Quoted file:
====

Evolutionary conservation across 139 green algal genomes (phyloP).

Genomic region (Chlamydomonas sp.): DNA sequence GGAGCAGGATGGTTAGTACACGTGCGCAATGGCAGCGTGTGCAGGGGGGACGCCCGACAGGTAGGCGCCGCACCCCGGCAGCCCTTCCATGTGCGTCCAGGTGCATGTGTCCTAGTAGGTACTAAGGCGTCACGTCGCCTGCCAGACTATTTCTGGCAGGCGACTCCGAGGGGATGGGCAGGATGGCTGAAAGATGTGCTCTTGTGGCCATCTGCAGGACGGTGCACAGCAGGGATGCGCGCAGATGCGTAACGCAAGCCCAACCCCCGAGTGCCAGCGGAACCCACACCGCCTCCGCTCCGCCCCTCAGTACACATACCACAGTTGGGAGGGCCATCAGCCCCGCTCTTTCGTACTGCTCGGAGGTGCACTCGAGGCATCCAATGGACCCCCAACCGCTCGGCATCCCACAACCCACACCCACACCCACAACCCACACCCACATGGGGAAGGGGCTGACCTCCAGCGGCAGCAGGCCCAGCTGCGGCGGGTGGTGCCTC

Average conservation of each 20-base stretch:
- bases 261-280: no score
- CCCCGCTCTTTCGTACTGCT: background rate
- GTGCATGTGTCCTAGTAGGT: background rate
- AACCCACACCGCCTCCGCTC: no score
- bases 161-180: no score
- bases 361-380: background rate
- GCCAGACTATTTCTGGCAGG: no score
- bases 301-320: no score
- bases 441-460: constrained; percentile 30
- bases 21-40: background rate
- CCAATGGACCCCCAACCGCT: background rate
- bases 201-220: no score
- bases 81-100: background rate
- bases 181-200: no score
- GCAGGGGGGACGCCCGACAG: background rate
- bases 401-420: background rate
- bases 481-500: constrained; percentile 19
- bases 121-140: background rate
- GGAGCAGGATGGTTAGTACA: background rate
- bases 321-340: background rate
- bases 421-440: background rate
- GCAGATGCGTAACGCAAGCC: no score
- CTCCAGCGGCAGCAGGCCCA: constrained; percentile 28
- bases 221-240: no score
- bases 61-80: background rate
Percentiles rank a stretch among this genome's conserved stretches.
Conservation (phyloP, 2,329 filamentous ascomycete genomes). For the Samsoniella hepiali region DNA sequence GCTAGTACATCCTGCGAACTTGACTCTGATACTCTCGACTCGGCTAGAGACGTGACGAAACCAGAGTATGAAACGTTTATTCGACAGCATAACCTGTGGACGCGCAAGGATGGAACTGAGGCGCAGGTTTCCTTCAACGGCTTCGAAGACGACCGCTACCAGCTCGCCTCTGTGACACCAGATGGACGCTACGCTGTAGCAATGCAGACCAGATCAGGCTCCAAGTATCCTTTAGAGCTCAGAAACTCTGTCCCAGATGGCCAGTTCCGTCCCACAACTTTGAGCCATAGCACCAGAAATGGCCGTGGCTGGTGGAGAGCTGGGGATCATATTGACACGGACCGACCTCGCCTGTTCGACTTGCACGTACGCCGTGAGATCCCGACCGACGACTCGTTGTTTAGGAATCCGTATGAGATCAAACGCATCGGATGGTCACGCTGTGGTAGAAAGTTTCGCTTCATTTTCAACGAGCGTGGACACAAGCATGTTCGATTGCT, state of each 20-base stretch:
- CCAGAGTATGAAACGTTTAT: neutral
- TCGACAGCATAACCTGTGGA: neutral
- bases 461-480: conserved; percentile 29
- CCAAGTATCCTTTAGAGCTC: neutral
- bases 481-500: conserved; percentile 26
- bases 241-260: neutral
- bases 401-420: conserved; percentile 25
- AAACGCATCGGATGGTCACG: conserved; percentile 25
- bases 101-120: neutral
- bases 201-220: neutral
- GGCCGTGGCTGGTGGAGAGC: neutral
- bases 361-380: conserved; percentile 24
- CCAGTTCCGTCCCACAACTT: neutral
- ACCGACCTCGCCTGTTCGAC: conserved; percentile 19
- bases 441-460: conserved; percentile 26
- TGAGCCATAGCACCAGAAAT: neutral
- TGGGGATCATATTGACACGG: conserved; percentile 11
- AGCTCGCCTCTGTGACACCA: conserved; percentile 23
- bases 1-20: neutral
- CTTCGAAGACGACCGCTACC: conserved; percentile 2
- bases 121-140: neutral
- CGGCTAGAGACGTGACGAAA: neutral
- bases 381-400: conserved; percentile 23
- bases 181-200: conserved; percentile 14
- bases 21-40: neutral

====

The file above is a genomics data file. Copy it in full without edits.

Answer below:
Evolutionary conservation across 139 green algal genomes (phyloP).

Genomic region (Chlamydomonas sp.): DNA sequence GGAGCAGGATGGTTAGTACACGTGCGCAATGGCAGCGTGTGCAGGGGGGACGCCCGACAGGTAGGCGCCGCACCCCGGCAGCCCTTCCATGTGCGTCCAGGTGCATGTGTCCTAGTAGGTACTAAGGCGTCACGTCGCCTGCCAGACTATTTCTGGCAGGCGACTCCGAGGGGATGGGCAGGATGGCTGAAAGATGTGCTCTTGTGGCCATCTGCAGGACGGTGCACAGCAGGGATGCGCGCAGATGCGTAACGCAAGCCCAACCCCCGAGTGCCAGCGGAACCCACACCGCCTCCGCTCCGCCCCTCAGTACACATACCACAGTTGGGAGGGCCATCAGCCCCGCTCTTTCGTACTGCTCGGAGGTGCACTCGAGGCATCCAATGGACCCCCAACCGCTCGGCATCCCACAACCCACACCCACACCCACAACCCACACCCACATGGGGAAGGGGCTGACCTCCAGCGGCAGCAGGCCCAGCTGCGGCGGGTGGTGCCTC

Average conservation of each 20-base stretch:
- bases 261-280: no score
- CCCCGCTCTTTCGTACTGCT: background rate
- GTGCATGTGTCCTAGTAGGT: background rate
- AACCCACACCGCCTCCGCTC: no score
- bases 161-180: no score
- bases 361-380: background rate
- GCCAGACTATTTCTGGCAGG: no score
- bases 301-320: no score
- bases 441-460: constrained; percentile 30
- bases 21-40: background rate
- CCAATGGACCCCCAACCGCT: background rate
- bases 201-220: no score
- bases 81-100: background rate
- bases 181-200: no score
- GCAGGGGGGACGCCCGACAG: background rate
- bases 401-420: background rate
- bases 481-500: constrained; percentile 19
- bases 121-140: background rate
- GGAGCAGGATGGTTAGTACA: background rate
- bases 321-340: background rate
- bases 421-440: background rate
- GCAGATGCGTAACGCAAGCC: no score
- CTCCAGCGGCAGCAGGCCCA: constrained; percentile 28
- bases 221-240: no score
- bases 61-80: background rate
Percentiles rank a stretch among this genome's conserved stretches.
Conservation (phyloP, 2,329 filamentous ascomycete genomes). For the Samsoniella hepiali region DNA sequence GCTAGTACATCCTGCGAACTTGACTCTGATACTCTCGACTCGGCTAGAGACGTGACGAAACCAGAGTATGAAACGTTTATTCGACAGCATAACCTGTGGACGCGCAAGGATGGAACTGAGGCGCAGGTTTCCTTCAACGGCTTCGAAGACGACCGCTACCAGCTCGCCTCTGTGACACCAGATGGACGCTACGCTGTAGCAATGCAGACCAGATCAGGCTCCAAGTATCCTTTAGAGCTCAGAAACTCTGTCCCAGATGGCCAGTTCCGTCCCACAACTTTGAGCCATAGCACCAGAAATGGCCGTGGCTGGTGGAGAGCTGGGGATCATATTGACACGGACCGACCTCGCCTGTTCGACTTGCACGTACGCCGTGAGATCCCGACCGACGACTCGTTGTTTAGGAATCCGTATGAGATCAAACGCATCGGATGGTCACGCTGTGGTAGAAAGTTTCGCTTCATTTTCAACGAGCGTGGACACAAGCATGTTCGATTGCT, state of each 20-base stretch:
- CCAGAGTATGAAACGTTTAT: neutral
- TCGACAGCATAACCTGTGGA: neutral
- bases 461-480: conserved; percentile 29
- CCAAGTATCCTTTAGAGCTC: neutral
- bases 481-500: conserved; percentile 26
- bases 241-260: neutral
- bases 401-420: conserved; percentile 25
- AAACGCATCGGATGGTCACG: conserved; percentile 25
- bases 101-120: neutral
- bases 201-220: neutral
- GGCCGTGGCTGGTGGAGAGC: neutral
- bases 361-380: conserved; percentile 24
- CCAGTTCCGTCCCACAACTT: neutral
- ACCGACCTCGCCTGTTCGAC: conserved; percentile 19
- bases 441-460: conserved; percentile 26
- TGAGCCATAGCACCAGAAAT: neutral
- TGGGGATCATATTGACACGG: conserved; percentile 11
- AGCTCGCCTCTGTGACACCA: conserved; percentile 23
- bases 1-20: neutral
- CTTCGAAGACGACCGCTACC: conserved; percentile 2
- bases 121-140: neutral
- CGGCTAGAGACGTGACGAAA: neutral
- bases 381-400: conserved; percentile 23
- bases 181-200: conserved; percentile 14
- bases 21-40: neutral